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How external factors can affect procurement

Industry Insights

How external factors can affect procurement

A business is a vulnerable entity that is at the whim of external forces, be they financial, political, technological, socio-cultural or environmental.

These external factors can affect procurement, from price negotiation to trade and supplier management.

Emma Scott, representation manager at the Chartered Institute of Purchasing and Supply, told Cast UK: “You’re reliant on your trend forecasters, but you also need really good relationships with your suppliers so that your supply chains are agile enough, so that if we do have some inclement weather that is really unexpected you can ramp up your supply quite quickly and vice versa.”

Part of the battle is first understanding how external factors can affect procurement.

The financial environment

The financial environment – which includes economic performance – has a major effect on how buyers conduct their procurement operations.

One of the main challenges the financial environment poses to businesses is currency fluctuation. Buy at the right time and return on investment can be huge; invest at the wrong time and you may see yourself losing money.

Financial policy of the Bank of England also has ramifications for procurement departments, as this governs inflation and investor behaviour, which affects cash flow.

Meanwhile, the lending activity of banks can constrain procurement activity and put a greater emphasis on cost cutting if it becomes difficult to secure finance. Similarly, a credit squeeze can often make smaller suppliers vulnerable thereby increasing buyer risk.

Political change

A change in government, policy or international politics can massively influence who buyers do business with and how.
At a domestic level, changes in government and policy can see regulatory reform and changes in business support packages and representation. This impacts upon how companies structure supply chains, how they comply with employment, tax, health and safety, ethics and quality control regulations, and how they grow.

Internationally, cessation of relations with supplier nations can massively affect trade dynamics, while the opening up of a country to the free market can create new opportunities and challenges. Similarly, changes in government or policy in foreign countries, regions and territories create compliance, financial and supplier management challenges for businesses, not to mention supply chain disruption in instances of political collapse, disjoint or revolt.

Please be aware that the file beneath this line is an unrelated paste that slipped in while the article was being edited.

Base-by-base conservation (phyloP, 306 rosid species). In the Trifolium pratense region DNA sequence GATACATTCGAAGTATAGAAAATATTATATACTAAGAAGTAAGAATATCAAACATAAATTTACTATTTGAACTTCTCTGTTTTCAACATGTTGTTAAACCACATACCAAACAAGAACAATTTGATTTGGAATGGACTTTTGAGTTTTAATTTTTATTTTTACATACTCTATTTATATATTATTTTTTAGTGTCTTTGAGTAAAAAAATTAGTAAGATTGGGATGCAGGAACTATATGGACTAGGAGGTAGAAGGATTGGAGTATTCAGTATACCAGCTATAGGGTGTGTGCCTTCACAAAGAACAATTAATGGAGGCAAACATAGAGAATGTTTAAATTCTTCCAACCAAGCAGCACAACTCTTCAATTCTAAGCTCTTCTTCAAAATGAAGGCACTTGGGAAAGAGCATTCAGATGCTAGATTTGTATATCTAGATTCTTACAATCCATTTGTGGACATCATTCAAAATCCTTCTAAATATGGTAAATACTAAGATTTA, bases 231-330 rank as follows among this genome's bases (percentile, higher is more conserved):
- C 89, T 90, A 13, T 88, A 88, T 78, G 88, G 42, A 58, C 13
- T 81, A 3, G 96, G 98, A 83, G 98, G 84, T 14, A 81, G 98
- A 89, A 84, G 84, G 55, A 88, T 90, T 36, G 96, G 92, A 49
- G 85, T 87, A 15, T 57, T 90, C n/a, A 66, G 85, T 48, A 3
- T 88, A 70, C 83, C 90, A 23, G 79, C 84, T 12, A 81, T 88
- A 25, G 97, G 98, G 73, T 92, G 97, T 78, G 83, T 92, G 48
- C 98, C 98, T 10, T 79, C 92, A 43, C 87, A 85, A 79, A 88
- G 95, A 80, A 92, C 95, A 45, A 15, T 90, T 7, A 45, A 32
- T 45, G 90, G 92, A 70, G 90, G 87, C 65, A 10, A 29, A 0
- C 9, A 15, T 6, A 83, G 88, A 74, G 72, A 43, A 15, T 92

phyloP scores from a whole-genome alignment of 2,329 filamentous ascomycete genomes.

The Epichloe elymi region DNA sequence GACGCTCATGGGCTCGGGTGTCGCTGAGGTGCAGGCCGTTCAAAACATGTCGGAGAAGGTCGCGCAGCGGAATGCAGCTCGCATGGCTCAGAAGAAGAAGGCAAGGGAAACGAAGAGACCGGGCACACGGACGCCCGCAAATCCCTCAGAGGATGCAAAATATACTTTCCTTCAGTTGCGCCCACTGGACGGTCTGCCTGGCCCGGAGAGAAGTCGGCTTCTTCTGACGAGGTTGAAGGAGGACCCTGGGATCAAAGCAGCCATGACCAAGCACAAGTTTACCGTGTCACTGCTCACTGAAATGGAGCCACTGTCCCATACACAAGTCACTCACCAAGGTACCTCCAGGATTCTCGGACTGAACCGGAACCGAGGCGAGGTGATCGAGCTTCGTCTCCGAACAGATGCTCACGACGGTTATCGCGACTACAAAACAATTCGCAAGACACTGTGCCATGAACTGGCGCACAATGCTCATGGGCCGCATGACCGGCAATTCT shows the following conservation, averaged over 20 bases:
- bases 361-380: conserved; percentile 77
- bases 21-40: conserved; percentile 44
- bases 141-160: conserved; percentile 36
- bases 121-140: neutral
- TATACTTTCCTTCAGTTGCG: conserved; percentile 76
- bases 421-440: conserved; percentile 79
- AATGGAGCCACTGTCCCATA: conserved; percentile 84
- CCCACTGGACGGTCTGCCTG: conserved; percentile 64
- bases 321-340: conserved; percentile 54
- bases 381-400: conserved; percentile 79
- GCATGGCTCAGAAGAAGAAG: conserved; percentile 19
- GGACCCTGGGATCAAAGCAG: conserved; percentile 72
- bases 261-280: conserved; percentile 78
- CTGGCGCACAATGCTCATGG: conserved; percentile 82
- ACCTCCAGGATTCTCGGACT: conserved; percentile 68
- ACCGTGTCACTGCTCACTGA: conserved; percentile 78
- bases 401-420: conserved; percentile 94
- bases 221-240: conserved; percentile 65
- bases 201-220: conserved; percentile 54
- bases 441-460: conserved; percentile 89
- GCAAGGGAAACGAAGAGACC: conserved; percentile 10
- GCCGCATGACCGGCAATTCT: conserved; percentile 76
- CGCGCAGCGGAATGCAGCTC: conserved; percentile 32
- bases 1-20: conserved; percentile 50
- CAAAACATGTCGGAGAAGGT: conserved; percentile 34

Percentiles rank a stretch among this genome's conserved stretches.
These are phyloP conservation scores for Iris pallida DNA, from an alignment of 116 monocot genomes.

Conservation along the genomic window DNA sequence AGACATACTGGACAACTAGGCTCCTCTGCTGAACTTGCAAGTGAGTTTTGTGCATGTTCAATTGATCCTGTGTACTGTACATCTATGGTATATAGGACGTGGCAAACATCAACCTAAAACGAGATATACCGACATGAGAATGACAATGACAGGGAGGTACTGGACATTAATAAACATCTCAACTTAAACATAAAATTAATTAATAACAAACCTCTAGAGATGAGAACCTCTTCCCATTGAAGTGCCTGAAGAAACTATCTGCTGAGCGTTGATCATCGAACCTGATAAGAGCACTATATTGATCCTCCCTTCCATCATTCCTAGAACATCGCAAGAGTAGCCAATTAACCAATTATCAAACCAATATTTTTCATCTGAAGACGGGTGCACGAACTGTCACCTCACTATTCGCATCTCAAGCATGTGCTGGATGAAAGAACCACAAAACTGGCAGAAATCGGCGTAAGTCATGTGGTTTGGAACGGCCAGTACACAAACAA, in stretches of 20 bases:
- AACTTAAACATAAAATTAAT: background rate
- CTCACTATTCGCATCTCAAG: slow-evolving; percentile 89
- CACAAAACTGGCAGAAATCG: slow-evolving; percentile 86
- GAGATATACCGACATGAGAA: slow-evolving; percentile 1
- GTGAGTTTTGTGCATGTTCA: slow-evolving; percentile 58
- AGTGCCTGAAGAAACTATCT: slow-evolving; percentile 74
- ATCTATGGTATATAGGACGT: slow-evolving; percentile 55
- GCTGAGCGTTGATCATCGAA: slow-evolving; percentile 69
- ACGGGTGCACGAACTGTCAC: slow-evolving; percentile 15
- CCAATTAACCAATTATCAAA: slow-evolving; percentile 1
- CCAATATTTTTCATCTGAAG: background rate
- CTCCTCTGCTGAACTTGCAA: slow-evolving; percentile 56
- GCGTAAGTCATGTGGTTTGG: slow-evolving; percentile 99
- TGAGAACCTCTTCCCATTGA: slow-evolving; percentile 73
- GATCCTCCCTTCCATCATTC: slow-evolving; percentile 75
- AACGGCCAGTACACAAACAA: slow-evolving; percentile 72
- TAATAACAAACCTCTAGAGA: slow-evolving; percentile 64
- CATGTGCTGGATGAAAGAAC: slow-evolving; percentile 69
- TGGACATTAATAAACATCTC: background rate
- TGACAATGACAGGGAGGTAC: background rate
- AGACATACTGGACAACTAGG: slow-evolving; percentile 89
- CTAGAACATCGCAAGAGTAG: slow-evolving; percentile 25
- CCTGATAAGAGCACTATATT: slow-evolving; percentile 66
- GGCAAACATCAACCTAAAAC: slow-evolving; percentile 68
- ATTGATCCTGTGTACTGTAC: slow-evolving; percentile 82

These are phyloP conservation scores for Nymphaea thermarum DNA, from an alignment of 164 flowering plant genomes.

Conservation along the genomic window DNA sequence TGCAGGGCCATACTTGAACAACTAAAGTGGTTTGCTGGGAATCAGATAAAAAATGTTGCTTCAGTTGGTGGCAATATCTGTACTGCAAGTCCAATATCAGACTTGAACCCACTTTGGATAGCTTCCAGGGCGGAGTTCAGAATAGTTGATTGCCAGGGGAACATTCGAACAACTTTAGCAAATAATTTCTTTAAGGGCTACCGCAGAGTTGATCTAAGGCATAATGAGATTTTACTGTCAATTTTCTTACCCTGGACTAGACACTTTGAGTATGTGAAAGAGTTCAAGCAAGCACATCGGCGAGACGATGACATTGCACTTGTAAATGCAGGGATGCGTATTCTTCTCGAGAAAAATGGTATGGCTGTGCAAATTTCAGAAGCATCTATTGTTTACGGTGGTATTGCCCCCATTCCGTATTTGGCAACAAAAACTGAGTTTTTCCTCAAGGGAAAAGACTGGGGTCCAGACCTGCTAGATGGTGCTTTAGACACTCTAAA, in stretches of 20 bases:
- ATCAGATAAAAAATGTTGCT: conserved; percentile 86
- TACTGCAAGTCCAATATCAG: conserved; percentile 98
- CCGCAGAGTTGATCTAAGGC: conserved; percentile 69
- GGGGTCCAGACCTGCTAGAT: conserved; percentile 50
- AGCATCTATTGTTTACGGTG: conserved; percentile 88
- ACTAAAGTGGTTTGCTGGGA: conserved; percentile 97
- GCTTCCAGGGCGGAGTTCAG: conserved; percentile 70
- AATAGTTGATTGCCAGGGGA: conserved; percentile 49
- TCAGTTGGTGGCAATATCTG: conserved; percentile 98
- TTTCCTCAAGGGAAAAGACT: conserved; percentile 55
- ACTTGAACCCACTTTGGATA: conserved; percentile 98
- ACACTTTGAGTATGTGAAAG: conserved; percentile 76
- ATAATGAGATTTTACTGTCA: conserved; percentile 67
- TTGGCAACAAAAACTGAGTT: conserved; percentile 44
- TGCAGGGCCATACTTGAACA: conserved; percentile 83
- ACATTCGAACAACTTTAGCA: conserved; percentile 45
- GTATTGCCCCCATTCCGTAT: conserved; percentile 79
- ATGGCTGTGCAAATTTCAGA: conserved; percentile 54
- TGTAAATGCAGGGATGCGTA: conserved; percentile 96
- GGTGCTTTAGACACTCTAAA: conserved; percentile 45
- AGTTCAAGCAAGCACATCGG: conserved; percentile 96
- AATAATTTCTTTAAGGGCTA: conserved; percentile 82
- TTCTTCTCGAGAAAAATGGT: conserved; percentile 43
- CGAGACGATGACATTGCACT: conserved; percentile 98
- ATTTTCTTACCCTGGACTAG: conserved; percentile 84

Procurement departments need to keep abreast of political events globally and act swiftly in order to minimise risk and make the most of opportunities.

Technological advances

The technological landscape is constantly changing and customers have come to expect businesses to operate faster, be more connected and offer them the latest advances because of it.
Organisations need to keep on top of changes in the technological environment and how this affects their business. From the products and services offered, to the way buyers collaborate with suppliers, technology has a massive impact on procurement.

Socio-cultural change

KPMG claims that businesses that ignore socio-cultural external factors will do so at their peril. Procurement departments need to understand how social and cultural factors affect customer behaviours and expectations.

Environmental fluctuations

The environment is one of the greatest challenges for supply chains. Whether it’s resource scarcity or natural disasters, procurement departments are at the mercy of the environment.

In 2013 the Carbon Disclosure Project found that 70 per cent of businesses believe climate change has the potential to affect their revenue significantly.

Organisations are aware of the threats and recent natural disasters have served as a testament to how freak incidents can devastate the supply chain.

Procurement departments need to plan ahead to manage resource scarcity and spread out their suppliers to minimise the disruption in the event of a natural disaster. Avoiding high risk zones is also advised.

The 2014 FM Global Resilience Index recently identified the Dominican Republic, Bolivia and Venezuela as three of the riskiest countries for supply chains, due to their exposure to natural hazards, political risk and economic instability.

Getting control of external factors

Buyers have to ensure they take into account the external environment when creating procurement strategies in order to get ahead of risk.

Supplier management plays a huge part in this, enabling businesses to create a supply chain of pre-qualified supplier and monitor their exposure to threats.

This allows procurement departments to act and adjust for the external environment.

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